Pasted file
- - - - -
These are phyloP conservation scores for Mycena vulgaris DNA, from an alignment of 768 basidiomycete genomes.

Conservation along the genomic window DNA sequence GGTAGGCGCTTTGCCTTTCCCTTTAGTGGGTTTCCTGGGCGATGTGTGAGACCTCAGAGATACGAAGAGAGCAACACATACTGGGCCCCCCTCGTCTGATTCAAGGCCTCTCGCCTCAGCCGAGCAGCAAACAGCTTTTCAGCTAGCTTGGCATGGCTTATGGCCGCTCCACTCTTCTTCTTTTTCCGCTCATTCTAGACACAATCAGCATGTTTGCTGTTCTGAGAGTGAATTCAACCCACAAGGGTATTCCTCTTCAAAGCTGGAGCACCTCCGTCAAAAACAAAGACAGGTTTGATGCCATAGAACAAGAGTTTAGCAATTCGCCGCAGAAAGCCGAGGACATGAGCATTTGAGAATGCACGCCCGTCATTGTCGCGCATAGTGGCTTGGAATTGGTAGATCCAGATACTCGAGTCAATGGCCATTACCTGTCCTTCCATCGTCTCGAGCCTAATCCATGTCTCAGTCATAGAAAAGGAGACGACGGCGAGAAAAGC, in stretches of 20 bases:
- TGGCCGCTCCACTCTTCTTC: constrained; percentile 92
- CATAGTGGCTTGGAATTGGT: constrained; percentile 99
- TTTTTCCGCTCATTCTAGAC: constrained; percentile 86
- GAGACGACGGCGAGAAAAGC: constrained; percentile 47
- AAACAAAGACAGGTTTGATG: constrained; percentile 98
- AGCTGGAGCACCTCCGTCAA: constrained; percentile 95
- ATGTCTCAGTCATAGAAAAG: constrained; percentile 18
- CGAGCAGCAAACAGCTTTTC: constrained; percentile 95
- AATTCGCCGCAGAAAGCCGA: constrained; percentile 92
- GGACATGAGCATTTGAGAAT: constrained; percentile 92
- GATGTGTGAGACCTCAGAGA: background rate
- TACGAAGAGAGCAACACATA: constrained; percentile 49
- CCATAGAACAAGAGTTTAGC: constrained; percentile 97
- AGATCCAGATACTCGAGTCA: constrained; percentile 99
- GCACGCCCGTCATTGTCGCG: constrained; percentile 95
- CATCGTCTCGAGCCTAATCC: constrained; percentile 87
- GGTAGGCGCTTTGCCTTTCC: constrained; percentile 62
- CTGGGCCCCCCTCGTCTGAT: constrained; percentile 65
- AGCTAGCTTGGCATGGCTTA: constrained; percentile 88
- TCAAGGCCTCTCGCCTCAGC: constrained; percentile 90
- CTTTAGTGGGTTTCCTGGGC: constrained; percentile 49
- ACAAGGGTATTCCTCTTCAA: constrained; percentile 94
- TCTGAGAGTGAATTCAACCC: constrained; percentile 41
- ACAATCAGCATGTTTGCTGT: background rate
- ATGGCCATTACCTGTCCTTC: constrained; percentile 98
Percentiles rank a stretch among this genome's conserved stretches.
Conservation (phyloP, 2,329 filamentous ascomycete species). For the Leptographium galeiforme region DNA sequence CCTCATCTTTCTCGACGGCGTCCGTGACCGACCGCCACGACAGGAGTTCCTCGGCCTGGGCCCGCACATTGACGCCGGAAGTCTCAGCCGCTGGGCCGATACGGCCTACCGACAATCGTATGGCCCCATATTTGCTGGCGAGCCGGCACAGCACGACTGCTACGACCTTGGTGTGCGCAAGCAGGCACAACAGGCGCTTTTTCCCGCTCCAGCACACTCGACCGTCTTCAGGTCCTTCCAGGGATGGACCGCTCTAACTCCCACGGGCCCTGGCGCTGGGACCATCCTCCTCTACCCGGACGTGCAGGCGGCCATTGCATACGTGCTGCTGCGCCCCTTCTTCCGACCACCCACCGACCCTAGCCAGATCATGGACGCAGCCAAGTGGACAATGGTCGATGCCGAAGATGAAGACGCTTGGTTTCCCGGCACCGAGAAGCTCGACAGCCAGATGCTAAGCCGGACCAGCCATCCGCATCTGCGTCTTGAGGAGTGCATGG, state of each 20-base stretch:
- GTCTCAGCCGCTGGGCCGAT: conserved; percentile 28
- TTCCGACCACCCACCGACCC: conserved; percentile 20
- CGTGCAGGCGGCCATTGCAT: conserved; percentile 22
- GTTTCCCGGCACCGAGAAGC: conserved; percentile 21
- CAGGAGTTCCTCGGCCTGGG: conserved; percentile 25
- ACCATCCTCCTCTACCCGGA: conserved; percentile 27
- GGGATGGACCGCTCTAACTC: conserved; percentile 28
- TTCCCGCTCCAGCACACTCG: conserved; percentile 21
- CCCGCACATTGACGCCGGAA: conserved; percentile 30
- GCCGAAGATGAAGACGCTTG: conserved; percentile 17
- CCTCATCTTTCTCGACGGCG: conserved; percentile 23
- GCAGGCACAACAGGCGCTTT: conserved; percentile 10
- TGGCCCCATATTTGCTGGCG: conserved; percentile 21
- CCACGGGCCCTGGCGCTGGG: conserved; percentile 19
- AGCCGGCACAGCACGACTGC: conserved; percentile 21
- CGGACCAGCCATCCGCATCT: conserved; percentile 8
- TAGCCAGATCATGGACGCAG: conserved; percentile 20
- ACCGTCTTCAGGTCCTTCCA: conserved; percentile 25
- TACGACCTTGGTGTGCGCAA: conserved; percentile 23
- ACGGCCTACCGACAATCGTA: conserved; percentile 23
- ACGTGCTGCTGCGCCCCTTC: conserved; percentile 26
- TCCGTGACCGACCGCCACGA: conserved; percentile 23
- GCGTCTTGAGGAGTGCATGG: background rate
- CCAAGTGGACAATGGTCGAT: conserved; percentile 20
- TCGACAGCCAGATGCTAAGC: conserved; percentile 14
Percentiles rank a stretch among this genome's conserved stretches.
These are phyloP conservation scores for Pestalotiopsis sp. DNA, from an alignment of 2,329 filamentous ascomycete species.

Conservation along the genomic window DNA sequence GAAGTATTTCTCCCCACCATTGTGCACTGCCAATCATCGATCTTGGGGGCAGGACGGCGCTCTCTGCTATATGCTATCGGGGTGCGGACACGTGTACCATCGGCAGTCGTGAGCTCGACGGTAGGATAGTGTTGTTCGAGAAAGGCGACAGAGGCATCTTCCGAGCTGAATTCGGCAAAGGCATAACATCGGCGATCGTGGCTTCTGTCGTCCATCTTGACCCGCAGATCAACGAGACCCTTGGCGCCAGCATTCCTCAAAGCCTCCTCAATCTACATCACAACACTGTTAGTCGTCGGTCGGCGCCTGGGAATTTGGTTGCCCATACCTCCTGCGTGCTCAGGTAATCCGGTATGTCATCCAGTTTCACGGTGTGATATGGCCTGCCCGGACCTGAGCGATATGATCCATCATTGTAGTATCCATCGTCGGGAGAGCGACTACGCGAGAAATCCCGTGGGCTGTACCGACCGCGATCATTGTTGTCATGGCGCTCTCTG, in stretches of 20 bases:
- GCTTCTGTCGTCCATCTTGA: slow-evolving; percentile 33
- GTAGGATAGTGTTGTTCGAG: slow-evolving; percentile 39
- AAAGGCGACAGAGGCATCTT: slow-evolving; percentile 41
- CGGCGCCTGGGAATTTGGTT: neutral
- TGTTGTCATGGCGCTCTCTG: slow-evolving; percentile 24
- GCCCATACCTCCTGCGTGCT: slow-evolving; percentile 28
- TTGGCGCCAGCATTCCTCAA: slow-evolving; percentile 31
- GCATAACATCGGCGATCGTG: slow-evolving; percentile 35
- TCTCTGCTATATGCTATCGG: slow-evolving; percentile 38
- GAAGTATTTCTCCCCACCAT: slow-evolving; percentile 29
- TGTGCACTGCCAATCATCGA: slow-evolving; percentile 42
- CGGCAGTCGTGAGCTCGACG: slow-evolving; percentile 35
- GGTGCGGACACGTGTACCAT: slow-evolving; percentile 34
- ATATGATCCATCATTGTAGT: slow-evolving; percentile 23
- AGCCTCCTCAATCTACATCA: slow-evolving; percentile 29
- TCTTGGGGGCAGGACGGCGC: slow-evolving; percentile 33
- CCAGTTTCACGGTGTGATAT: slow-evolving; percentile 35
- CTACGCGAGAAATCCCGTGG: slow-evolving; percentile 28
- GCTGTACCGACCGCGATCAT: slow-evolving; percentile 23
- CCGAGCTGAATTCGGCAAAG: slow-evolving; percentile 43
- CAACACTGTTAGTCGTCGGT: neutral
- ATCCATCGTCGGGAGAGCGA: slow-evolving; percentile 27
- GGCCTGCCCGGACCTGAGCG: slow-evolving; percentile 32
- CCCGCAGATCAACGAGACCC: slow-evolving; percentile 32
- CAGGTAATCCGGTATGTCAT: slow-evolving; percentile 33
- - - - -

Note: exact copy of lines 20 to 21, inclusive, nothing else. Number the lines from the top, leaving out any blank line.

- CTGGGCCCCCCTCGTCTGAT: constrained; percentile 65
- AGCTAGCTTGGCATGGCTTA: constrained; percentile 88